Swedish cuisine has no shortage of provincial and regional specialities, from southern Sweden’s spettekaka, a pyramid-shaped dry egg-cake baked on a spit, to Norrland’s surströmming, tinned fermented Baltic herring with a disgusting, pungent smell, and various kinds of reindeer meat. Dairy products are numerous: different types of cheese, from the strong Västerbotten cheese to the soft, brown whey-cheese known as messmör coming originally from the north. The staple milk for a Swede’s breakfast cereals is one of the many types of filmjölk in cartons, similar to yogurt but runnier. It goes well with the traditional hard Swedish crisp bread knäckebröd or spisbröd, the browner and coarser the better. This “hard bread” used to be baked once a year and kept all through the winter, hung from the ceiling above the kitchen fire on a pole running through the centre hole of each round cake; nowadays the choice of different textures and colours is overwhelming. A Norrland speciality is the wheat-and-rye tunnbröd, that can be either crisp or soft.

Regular items of the Swedish diet often have an old-fashioned, homely air far removed from the modern preoccupation with elaborate and exotic dishes, and processed food from the supermarket. Visitors to IKEA stores will know that meatballs are part of the staple Swedish menu; but the home-made meatballs using prime quality meat are far removed from those bought in tins or served up in school canteens. Traditionally, Thursday is the day for pea soup made of dried yellow peas and served with small cubes of pork followed by thin pancakes (or the small version plättar) with jam. Unfancy home cooking – although its biggest fan, Strindberg, thought pea soup was nothing short of food for the gods; it is not uncommonly accompanied by a glass of hot punsch.

Making full use of what bounteous nature has to offer is second nature to many Swedes, even among the city-dwellers who nowadays comprise most of the population. An old and popular pastime is picking wild mushrooms and berries, and every autumn woods throughout the country and the heaths and bogs of the north teem with eager gatherers keen to harvest an impressive array of fungi and berries. Ceps and chanterelles fresh from the forest are a delicious part of many a meal, and in some areas even tastier varieties are enjoyed by the locals who know where to look – such as the exquisite saffron milk cap that is common in coniferous woods. Wild strawberries, raspberries, blueberries and lingon, to name but a few, are eagerly picked and eaten, preserved or made into jam. Northerners wax ecstatic about the sumptuous orange-gold cloudberries (hjortron) that grow in the bogs of Norrland, and those living further north still need some convincing that the arctic raspberry (åkerbär) is not the finest fruit of all. The lingonberry, known as the red gold of the forest, has long been a most important part of Swedish traditional food: indeed, what would rye-flour porridge, meatballs, pancakes, potato dumplings, black pudding and stuffed cabbage rolls be without the traditional spoonful of lingonberry jam?

This is a rich heritage, in both culinary and cultural terms; and it lives on, as recipes in cookery books and as ready-made meals in modern supermarkets. To Swedes, there is something special about Mum’s meatballs, Granny’s gingersnaps and the smoky taste of isterband, that most genuine of Swedish sausages, not to mention Dad’s attempts to fry slices of Falun sausage. Food and drink create a strong feeling of well-being and satisfaction – even in these days of dieting and weight-watching. This is made unashamedly clear in Mikael Niemi’s hilarious descriptions of parties in the frozen North, in the recently published Popular Music (see pp. 34-37 of this issue). In Strindberg, food and eating are connected with the fragile balance of body and soul, with sexuality and joie de vivre. The descriptions of various meals in the short stories of Getting Married capture in a nutshell the bliss and hell of being married (see pp. 38-39 of this issue); the sketches of bohemian life in Stockholm in the latter half of the nineteenth century in Röda rummet have their focal point at Berns restaurant, where a group of artist friends gather regularly in order to drink and dine in the eponymous red room. When times are bad, on the other hand, some of them ward off their hunger by reading passages from a cookery book, while the hero’s unscrupulous brother shows who is in charge when he serves his two henchmen an orgy of a supper, complete with drinks in abundance. The unpolished inn-keeper Markurell in Markurells in Wadköping tries to bribe both external examiners and teachers at the local grammar school with a splendid luncheon of the best food and wine that his establishment can offer in order to save his beloved son from failing his school-leaving exam. The search for the prime specimen of Swedish haggis is the leitmotiv in Torgny Lindgren’s latest Västerbotten novel (to be published in the USA as Hash). There is a lot of feasting and eating in Astrid Lindgren: Pippi Longstocking knows instinctively what children crave for when it comes to sweets and birthday parties, and Emil empties his mother’s larder when he serves the paupers in the workhouse with a Christmas dinner the like of which they have never seen or tasted before.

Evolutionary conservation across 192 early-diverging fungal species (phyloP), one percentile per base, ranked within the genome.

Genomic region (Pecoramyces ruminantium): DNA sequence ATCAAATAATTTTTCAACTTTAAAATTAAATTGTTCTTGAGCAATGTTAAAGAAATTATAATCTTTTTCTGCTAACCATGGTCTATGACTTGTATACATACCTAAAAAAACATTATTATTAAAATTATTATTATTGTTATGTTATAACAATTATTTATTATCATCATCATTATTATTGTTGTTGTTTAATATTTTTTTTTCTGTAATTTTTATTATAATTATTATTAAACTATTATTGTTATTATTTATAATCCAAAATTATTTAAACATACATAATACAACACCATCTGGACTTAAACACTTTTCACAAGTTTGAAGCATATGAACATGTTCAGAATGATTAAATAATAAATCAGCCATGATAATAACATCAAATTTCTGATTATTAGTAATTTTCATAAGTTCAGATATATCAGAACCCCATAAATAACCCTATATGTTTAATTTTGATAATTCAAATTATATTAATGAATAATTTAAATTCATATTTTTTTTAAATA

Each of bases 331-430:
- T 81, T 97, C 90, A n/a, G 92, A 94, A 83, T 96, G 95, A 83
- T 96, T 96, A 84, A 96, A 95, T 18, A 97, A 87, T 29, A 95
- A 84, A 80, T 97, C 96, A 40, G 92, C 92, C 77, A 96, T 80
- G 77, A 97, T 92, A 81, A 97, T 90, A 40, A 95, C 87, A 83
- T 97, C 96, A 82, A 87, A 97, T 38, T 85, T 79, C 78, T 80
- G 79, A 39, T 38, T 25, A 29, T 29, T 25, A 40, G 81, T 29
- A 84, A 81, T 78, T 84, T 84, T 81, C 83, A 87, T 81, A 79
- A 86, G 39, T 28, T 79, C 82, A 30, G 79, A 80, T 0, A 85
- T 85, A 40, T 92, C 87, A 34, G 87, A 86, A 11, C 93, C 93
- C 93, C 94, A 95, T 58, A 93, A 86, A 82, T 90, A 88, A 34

The abundance and variety of food typical of Swedish cuisine is not unlike the smörgåsbord itself, and results in the same kind of dilemma: how to get to grips with it all. A journey through the culinary year would seem to be as good a guide as any, starting with the annual highlight, the Christmas dinner, julbord, served on Christmas Eve before presents are handed out by Father Christmas himself. Needless to say, hotels and restaurants start serving their Christmas dinner in early December. The julbord is in fact a giant version of the famous smörgåsbord, but certain dishes are a must: the Christmas ham (which will continue to be eaten until well into the New Year), the lutfisk (dried ling soaked in lye to make it soft and palatable, then boiled and eaten with mustard, a béchamel sauce and boiled potatoes), and a kind of thick rice porridge, the risgrynsgröt. One must not forget to put out a bowl of this porridge, dressed with sugar, cinnamon and milk, for the tomte, the gnome who stands guard over one’s house, wears a red hat and doubles up as Father Christmas. The rice porridge contains an almond, and whoever discovers it in his or her bowl is destined to be married within the year...